|Pope Paul III with his cardinal-nephew Alessandro Farnese (left)|
and his other grandson, Ottavio Farnese, Duke of Parma (right)
Many early popes rushed to appoint relatives to highly lucrative posts such as cardinal. "Ten papacies wouldn't have sufficed to satisfy all his cousins," complained one writer of Pope Alexander VI.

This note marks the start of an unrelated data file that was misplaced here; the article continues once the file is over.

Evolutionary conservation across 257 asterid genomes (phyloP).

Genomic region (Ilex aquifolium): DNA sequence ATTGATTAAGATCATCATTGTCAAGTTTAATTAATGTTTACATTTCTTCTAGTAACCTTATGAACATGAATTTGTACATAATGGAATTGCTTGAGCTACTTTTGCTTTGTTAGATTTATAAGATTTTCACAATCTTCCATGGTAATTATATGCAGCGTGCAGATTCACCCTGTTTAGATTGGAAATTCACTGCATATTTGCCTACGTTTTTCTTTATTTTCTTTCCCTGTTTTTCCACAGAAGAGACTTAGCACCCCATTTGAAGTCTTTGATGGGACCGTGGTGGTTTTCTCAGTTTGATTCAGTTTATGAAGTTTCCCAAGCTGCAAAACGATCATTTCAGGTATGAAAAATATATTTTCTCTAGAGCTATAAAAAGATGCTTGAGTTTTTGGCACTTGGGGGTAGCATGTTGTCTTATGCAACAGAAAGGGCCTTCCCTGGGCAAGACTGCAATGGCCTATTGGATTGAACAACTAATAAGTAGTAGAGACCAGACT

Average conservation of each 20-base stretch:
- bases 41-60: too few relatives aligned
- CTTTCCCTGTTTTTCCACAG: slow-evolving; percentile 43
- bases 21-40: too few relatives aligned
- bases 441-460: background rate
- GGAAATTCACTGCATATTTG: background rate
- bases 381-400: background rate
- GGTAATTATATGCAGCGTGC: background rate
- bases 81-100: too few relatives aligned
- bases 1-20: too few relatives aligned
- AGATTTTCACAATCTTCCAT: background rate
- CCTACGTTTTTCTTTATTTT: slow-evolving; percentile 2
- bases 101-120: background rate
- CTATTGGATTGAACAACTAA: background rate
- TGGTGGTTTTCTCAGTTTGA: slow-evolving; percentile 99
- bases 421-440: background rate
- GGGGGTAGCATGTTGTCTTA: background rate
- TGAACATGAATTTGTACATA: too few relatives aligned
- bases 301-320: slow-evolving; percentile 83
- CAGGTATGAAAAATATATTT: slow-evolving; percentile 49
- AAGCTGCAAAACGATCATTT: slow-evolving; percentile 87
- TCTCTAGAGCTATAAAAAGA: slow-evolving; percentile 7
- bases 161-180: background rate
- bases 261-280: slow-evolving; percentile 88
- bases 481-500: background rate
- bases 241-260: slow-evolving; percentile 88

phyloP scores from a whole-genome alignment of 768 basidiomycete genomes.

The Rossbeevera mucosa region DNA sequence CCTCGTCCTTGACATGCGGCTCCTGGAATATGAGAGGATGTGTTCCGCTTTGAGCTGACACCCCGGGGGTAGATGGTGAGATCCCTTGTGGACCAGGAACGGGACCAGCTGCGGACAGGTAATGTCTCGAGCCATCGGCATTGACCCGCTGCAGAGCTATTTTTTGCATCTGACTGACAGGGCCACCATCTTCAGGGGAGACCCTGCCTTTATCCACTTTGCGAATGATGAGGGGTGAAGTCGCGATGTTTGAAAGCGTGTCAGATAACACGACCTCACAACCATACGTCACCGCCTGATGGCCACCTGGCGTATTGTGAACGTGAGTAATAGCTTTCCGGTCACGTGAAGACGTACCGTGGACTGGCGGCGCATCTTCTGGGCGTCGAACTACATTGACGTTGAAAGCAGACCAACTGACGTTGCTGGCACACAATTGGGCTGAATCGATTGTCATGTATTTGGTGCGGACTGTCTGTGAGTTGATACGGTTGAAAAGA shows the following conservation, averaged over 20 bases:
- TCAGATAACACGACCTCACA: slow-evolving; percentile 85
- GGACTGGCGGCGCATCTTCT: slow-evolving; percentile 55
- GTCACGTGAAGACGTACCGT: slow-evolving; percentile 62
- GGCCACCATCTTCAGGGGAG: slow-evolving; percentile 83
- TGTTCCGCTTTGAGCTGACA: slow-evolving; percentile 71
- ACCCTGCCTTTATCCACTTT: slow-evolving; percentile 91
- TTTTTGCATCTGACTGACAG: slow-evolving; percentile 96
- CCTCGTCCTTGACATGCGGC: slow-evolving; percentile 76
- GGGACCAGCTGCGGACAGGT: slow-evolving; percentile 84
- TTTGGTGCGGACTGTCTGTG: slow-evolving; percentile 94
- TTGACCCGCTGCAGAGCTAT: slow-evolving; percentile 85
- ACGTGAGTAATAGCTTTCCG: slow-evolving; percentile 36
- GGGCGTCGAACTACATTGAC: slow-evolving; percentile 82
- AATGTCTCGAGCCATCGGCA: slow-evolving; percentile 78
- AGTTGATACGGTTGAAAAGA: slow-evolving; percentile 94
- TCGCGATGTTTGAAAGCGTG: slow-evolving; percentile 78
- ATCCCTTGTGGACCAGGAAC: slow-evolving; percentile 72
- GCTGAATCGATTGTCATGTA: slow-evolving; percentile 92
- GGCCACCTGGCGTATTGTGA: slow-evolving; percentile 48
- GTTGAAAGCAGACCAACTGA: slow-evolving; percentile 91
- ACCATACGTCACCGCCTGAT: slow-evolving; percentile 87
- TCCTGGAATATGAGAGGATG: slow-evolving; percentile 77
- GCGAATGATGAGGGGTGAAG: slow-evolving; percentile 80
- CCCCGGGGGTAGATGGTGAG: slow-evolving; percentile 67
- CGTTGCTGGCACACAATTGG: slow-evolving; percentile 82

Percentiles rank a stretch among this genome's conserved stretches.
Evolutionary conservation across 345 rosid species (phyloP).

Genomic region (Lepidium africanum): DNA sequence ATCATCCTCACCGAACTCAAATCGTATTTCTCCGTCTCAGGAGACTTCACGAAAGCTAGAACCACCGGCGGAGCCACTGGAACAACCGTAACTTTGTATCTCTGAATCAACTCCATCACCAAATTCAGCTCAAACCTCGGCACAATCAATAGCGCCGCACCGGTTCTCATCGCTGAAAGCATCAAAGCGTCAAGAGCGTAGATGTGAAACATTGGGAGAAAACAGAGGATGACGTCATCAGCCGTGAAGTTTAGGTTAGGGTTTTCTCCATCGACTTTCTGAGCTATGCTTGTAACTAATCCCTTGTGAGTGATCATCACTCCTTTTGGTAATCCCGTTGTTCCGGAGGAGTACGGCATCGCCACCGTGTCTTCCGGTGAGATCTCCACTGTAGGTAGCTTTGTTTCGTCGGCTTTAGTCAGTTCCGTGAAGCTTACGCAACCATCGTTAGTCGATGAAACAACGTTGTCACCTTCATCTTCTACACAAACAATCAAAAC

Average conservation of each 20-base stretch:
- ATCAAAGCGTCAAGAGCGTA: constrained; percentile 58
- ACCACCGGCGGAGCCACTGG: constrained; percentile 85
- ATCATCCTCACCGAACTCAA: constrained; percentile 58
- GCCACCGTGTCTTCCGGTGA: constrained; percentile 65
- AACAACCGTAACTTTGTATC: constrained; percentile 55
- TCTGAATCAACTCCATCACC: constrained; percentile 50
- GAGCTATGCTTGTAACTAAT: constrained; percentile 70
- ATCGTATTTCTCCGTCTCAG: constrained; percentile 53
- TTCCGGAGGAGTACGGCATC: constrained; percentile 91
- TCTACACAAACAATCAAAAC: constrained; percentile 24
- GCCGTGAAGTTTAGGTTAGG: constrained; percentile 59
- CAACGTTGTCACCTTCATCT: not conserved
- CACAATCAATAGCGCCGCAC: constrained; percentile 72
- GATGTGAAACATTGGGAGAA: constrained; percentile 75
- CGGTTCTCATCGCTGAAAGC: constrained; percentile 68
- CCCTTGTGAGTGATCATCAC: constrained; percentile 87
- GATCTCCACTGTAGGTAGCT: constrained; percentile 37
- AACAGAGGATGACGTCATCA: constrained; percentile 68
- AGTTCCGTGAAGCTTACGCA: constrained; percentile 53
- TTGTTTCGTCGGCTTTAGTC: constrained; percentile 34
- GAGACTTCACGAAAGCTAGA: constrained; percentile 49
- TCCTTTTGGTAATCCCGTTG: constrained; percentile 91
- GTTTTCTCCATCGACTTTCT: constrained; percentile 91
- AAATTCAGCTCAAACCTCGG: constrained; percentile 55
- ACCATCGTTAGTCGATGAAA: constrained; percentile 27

Since popes—i.e., unmarried church men—were not in theory supposed to have children, many of these appointments went to their nephews—some actually were offspring of the pope's brothers and sisters, but many so-called "nephews" were actually their own illegitimate children. The Italian word for nephew is "nipote," which became bastardized to "nepotism."